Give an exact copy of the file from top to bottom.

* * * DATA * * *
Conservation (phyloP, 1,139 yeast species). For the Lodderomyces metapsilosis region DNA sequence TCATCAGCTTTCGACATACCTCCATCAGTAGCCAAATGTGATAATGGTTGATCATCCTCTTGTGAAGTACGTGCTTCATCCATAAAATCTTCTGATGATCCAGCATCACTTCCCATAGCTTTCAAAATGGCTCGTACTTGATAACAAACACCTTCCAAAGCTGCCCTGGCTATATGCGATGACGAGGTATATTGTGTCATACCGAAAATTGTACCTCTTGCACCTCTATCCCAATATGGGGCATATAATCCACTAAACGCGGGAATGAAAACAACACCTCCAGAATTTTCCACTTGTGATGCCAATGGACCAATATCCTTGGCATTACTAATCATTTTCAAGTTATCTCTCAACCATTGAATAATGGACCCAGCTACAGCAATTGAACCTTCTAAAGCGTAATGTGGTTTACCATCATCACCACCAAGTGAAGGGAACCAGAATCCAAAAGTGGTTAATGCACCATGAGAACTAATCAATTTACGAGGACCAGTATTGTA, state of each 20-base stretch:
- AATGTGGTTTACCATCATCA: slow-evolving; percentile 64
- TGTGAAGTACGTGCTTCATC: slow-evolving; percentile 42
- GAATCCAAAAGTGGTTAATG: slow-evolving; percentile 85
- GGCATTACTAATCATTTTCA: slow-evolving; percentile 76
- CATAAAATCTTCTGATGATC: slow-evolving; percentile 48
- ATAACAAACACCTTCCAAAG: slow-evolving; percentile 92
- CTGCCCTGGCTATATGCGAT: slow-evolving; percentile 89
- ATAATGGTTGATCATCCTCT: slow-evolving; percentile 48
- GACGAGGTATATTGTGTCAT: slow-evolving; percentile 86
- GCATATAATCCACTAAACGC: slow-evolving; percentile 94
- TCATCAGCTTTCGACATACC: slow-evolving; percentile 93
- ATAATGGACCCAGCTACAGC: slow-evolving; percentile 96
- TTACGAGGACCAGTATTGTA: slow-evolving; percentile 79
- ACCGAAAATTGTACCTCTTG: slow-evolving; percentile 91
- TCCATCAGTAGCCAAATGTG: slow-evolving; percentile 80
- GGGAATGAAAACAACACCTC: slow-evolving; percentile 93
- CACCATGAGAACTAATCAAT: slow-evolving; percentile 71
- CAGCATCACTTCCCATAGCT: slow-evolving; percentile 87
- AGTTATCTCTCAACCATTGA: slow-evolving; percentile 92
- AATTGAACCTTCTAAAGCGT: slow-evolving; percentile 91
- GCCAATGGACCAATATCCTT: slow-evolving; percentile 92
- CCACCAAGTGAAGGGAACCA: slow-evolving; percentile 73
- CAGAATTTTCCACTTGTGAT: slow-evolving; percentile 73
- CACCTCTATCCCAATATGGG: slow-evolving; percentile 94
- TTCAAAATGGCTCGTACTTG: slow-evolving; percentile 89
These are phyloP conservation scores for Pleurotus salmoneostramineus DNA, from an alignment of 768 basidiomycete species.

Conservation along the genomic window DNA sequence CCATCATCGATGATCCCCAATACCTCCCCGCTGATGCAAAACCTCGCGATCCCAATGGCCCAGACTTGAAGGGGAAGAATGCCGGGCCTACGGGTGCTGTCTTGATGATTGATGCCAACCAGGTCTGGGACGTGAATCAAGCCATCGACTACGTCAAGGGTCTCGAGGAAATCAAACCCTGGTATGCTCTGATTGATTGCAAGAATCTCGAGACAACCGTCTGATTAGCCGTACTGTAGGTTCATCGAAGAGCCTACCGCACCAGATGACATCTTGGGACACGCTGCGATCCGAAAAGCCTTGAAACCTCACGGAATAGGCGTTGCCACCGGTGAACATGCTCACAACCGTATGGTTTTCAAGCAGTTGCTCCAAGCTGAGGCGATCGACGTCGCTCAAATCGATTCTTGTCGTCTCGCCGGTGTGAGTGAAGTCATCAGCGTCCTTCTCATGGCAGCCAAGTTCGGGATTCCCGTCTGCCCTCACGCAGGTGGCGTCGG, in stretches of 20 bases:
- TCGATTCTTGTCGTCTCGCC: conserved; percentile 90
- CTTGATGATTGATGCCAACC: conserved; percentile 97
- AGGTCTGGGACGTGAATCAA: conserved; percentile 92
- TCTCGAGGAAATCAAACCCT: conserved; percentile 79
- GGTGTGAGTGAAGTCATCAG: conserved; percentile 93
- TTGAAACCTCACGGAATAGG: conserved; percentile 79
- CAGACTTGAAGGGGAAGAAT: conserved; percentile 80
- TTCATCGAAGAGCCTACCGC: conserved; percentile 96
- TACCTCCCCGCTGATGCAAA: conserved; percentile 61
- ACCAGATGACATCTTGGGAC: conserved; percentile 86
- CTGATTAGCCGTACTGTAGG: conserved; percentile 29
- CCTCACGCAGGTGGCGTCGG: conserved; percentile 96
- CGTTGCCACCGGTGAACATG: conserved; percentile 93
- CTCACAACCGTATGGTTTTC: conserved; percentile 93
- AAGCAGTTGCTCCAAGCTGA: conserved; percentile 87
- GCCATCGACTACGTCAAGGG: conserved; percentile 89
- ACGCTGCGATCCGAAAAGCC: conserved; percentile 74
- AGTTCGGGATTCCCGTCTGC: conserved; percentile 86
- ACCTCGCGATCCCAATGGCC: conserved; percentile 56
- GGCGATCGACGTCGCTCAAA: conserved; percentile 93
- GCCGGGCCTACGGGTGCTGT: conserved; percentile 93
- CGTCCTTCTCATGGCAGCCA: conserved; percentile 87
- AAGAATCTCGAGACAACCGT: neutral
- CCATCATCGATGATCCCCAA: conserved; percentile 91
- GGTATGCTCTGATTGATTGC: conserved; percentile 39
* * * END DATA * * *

Conservation (phyloP, 1,139 yeast species). For the Lodderomyces metapsilosis region DNA sequence TCATCAGCTTTCGACATACCTCCATCAGTAGCCAAATGTGATAATGGTTGATCATCCTCTTGTGAAGTACGTGCTTCATCCATAAAATCTTCTGATGATCCAGCATCACTTCCCATAGCTTTCAAAATGGCTCGTACTTGATAACAAACACCTTCCAAAGCTGCCCTGGCTATATGCGATGACGAGGTATATTGTGTCATACCGAAAATTGTACCTCTTGCACCTCTATCCCAATATGGGGCATATAATCCACTAAACGCGGGAATGAAAACAACACCTCCAGAATTTTCCACTTGTGATGCCAATGGACCAATATCCTTGGCATTACTAATCATTTTCAAGTTATCTCTCAACCATTGAATAATGGACCCAGCTACAGCAATTGAACCTTCTAAAGCGTAATGTGGTTTACCATCATCACCACCAAGTGAAGGGAACCAGAATCCAAAAGTGGTTAATGCACCATGAGAACTAATCAATTTACGAGGACCAGTATTGTA, state of each 20-base stretch:
- AATGTGGTTTACCATCATCA: slow-evolving; percentile 64
- TGTGAAGTACGTGCTTCATC: slow-evolving; percentile 42
- GAATCCAAAAGTGGTTAATG: slow-evolving; percentile 85
- GGCATTACTAATCATTTTCA: slow-evolving; percentile 76
- CATAAAATCTTCTGATGATC: slow-evolving; percentile 48
- ATAACAAACACCTTCCAAAG: slow-evolving; percentile 92
- CTGCCCTGGCTATATGCGAT: slow-evolving; percentile 89
- ATAATGGTTGATCATCCTCT: slow-evolving; percentile 48
- GACGAGGTATATTGTGTCAT: slow-evolving; percentile 86
- GCATATAATCCACTAAACGC: slow-evolving; percentile 94
- TCATCAGCTTTCGACATACC: slow-evolving; percentile 93
- ATAATGGACCCAGCTACAGC: slow-evolving; percentile 96
- TTACGAGGACCAGTATTGTA: slow-evolving; percentile 79
- ACCGAAAATTGTACCTCTTG: slow-evolving; percentile 91
- TCCATCAGTAGCCAAATGTG: slow-evolving; percentile 80
- GGGAATGAAAACAACACCTC: slow-evolving; percentile 93
- CACCATGAGAACTAATCAAT: slow-evolving; percentile 71
- CAGCATCACTTCCCATAGCT: slow-evolving; percentile 87
- AGTTATCTCTCAACCATTGA: slow-evolving; percentile 92
- AATTGAACCTTCTAAAGCGT: slow-evolving; percentile 91
- GCCAATGGACCAATATCCTT: slow-evolving; percentile 92
- CCACCAAGTGAAGGGAACCA: slow-evolving; percentile 73
- CAGAATTTTCCACTTGTGAT: slow-evolving; percentile 73
- CACCTCTATCCCAATATGGG: slow-evolving; percentile 94
- TTCAAAATGGCTCGTACTTG: slow-evolving; percentile 89
These are phyloP conservation scores for Pleurotus salmoneostramineus DNA, from an alignment of 768 basidiomycete species.

Conservation along the genomic window DNA sequence CCATCATCGATGATCCCCAATACCTCCCCGCTGATGCAAAACCTCGCGATCCCAATGGCCCAGACTTGAAGGGGAAGAATGCCGGGCCTACGGGTGCTGTCTTGATGATTGATGCCAACCAGGTCTGGGACGTGAATCAAGCCATCGACTACGTCAAGGGTCTCGAGGAAATCAAACCCTGGTATGCTCTGATTGATTGCAAGAATCTCGAGACAACCGTCTGATTAGCCGTACTGTAGGTTCATCGAAGAGCCTACCGCACCAGATGACATCTTGGGACACGCTGCGATCCGAAAAGCCTTGAAACCTCACGGAATAGGCGTTGCCACCGGTGAACATGCTCACAACCGTATGGTTTTCAAGCAGTTGCTCCAAGCTGAGGCGATCGACGTCGCTCAAATCGATTCTTGTCGTCTCGCCGGTGTGAGTGAAGTCATCAGCGTCCTTCTCATGGCAGCCAAGTTCGGGATTCCCGTCTGCCCTCACGCAGGTGGCGTCGG, in stretches of 20 bases:
- TCGATTCTTGTCGTCTCGCC: conserved; percentile 90
- CTTGATGATTGATGCCAACC: conserved; percentile 97
- AGGTCTGGGACGTGAATCAA: conserved; percentile 92
- TCTCGAGGAAATCAAACCCT: conserved; percentile 79
- GGTGTGAGTGAAGTCATCAG: conserved; percentile 93
- TTGAAACCTCACGGAATAGG: conserved; percentile 79
- CAGACTTGAAGGGGAAGAAT: conserved; percentile 80
- TTCATCGAAGAGCCTACCGC: conserved; percentile 96
- TACCTCCCCGCTGATGCAAA: conserved; percentile 61
- ACCAGATGACATCTTGGGAC: conserved; percentile 86
- CTGATTAGCCGTACTGTAGG: conserved; percentile 29
- CCTCACGCAGGTGGCGTCGG: conserved; percentile 96
- CGTTGCCACCGGTGAACATG: conserved; percentile 93
- CTCACAACCGTATGGTTTTC: conserved; percentile 93
- AAGCAGTTGCTCCAAGCTGA: conserved; percentile 87
- GCCATCGACTACGTCAAGGG: conserved; percentile 89
- ACGCTGCGATCCGAAAAGCC: conserved; percentile 74
- AGTTCGGGATTCCCGTCTGC: conserved; percentile 86
- ACCTCGCGATCCCAATGGCC: conserved; percentile 56
- GGCGATCGACGTCGCTCAAA: conserved; percentile 93
- GCCGGGCCTACGGGTGCTGT: conserved; percentile 93
- CGTCCTTCTCATGGCAGCCA: conserved; percentile 87
- AAGAATCTCGAGACAACCGT: neutral
- CCATCATCGATGATCCCCAA: conserved; percentile 91
- GGTATGCTCTGATTGATTGC: conserved; percentile 39